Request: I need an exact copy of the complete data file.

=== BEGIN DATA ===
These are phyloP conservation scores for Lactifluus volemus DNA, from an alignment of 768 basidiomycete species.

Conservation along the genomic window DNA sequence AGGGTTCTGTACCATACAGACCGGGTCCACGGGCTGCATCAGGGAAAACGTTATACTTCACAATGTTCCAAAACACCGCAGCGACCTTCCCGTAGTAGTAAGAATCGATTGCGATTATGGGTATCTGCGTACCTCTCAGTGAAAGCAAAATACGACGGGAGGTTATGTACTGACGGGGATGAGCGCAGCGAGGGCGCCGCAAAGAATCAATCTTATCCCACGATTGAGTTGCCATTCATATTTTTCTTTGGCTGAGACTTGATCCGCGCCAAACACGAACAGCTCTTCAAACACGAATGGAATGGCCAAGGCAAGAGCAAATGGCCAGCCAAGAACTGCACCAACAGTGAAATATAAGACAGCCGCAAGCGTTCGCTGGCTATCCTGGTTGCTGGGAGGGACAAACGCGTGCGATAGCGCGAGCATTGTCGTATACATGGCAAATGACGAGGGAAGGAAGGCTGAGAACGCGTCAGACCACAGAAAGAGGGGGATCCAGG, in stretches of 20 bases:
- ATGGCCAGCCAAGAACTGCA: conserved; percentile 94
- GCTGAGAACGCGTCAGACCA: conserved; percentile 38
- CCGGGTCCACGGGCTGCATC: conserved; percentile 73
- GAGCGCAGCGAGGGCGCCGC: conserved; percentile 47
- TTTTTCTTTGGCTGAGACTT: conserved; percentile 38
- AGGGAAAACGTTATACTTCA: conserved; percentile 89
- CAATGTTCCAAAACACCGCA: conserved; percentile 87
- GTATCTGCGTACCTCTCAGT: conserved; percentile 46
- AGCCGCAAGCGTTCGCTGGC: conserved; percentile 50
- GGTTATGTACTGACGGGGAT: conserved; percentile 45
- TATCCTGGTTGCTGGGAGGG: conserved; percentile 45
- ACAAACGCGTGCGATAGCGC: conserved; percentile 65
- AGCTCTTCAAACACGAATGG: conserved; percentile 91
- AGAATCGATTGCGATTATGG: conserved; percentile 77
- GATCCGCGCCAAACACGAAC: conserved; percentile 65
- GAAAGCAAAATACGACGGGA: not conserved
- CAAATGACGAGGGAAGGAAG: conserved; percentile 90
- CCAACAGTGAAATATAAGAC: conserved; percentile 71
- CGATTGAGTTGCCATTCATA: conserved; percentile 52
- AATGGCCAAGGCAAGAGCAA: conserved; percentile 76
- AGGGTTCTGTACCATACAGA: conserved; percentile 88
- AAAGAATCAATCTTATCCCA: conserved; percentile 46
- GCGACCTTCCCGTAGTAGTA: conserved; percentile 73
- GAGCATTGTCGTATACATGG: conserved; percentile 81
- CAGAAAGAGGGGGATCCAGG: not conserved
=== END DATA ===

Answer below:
These are phyloP conservation scores for Lactifluus volemus DNA, from an alignment of 768 basidiomycete species.

Conservation along the genomic window DNA sequence AGGGTTCTGTACCATACAGACCGGGTCCACGGGCTGCATCAGGGAAAACGTTATACTTCACAATGTTCCAAAACACCGCAGCGACCTTCCCGTAGTAGTAAGAATCGATTGCGATTATGGGTATCTGCGTACCTCTCAGTGAAAGCAAAATACGACGGGAGGTTATGTACTGACGGGGATGAGCGCAGCGAGGGCGCCGCAAAGAATCAATCTTATCCCACGATTGAGTTGCCATTCATATTTTTCTTTGGCTGAGACTTGATCCGCGCCAAACACGAACAGCTCTTCAAACACGAATGGAATGGCCAAGGCAAGAGCAAATGGCCAGCCAAGAACTGCACCAACAGTGAAATATAAGACAGCCGCAAGCGTTCGCTGGCTATCCTGGTTGCTGGGAGGGACAAACGCGTGCGATAGCGCGAGCATTGTCGTATACATGGCAAATGACGAGGGAAGGAAGGCTGAGAACGCGTCAGACCACAGAAAGAGGGGGATCCAGG, in stretches of 20 bases:
- ATGGCCAGCCAAGAACTGCA: conserved; percentile 94
- GCTGAGAACGCGTCAGACCA: conserved; percentile 38
- CCGGGTCCACGGGCTGCATC: conserved; percentile 73
- GAGCGCAGCGAGGGCGCCGC: conserved; percentile 47
- TTTTTCTTTGGCTGAGACTT: conserved; percentile 38
- AGGGAAAACGTTATACTTCA: conserved; percentile 89
- CAATGTTCCAAAACACCGCA: conserved; percentile 87
- GTATCTGCGTACCTCTCAGT: conserved; percentile 46
- AGCCGCAAGCGTTCGCTGGC: conserved; percentile 50
- GGTTATGTACTGACGGGGAT: conserved; percentile 45
- TATCCTGGTTGCTGGGAGGG: conserved; percentile 45
- ACAAACGCGTGCGATAGCGC: conserved; percentile 65
- AGCTCTTCAAACACGAATGG: conserved; percentile 91
- AGAATCGATTGCGATTATGG: conserved; percentile 77
- GATCCGCGCCAAACACGAAC: conserved; percentile 65
- GAAAGCAAAATACGACGGGA: not conserved
- CAAATGACGAGGGAAGGAAG: conserved; percentile 90
- CCAACAGTGAAATATAAGAC: conserved; percentile 71
- CGATTGAGTTGCCATTCATA: conserved; percentile 52
- AATGGCCAAGGCAAGAGCAA: conserved; percentile 76
- AGGGTTCTGTACCATACAGA: conserved; percentile 88
- AAAGAATCAATCTTATCCCA: conserved; percentile 46
- GCGACCTTCCCGTAGTAGTA: conserved; percentile 73
- GAGCATTGTCGTATACATGG: conserved; percentile 81
- CAGAAAGAGGGGGATCCAGG: not conserved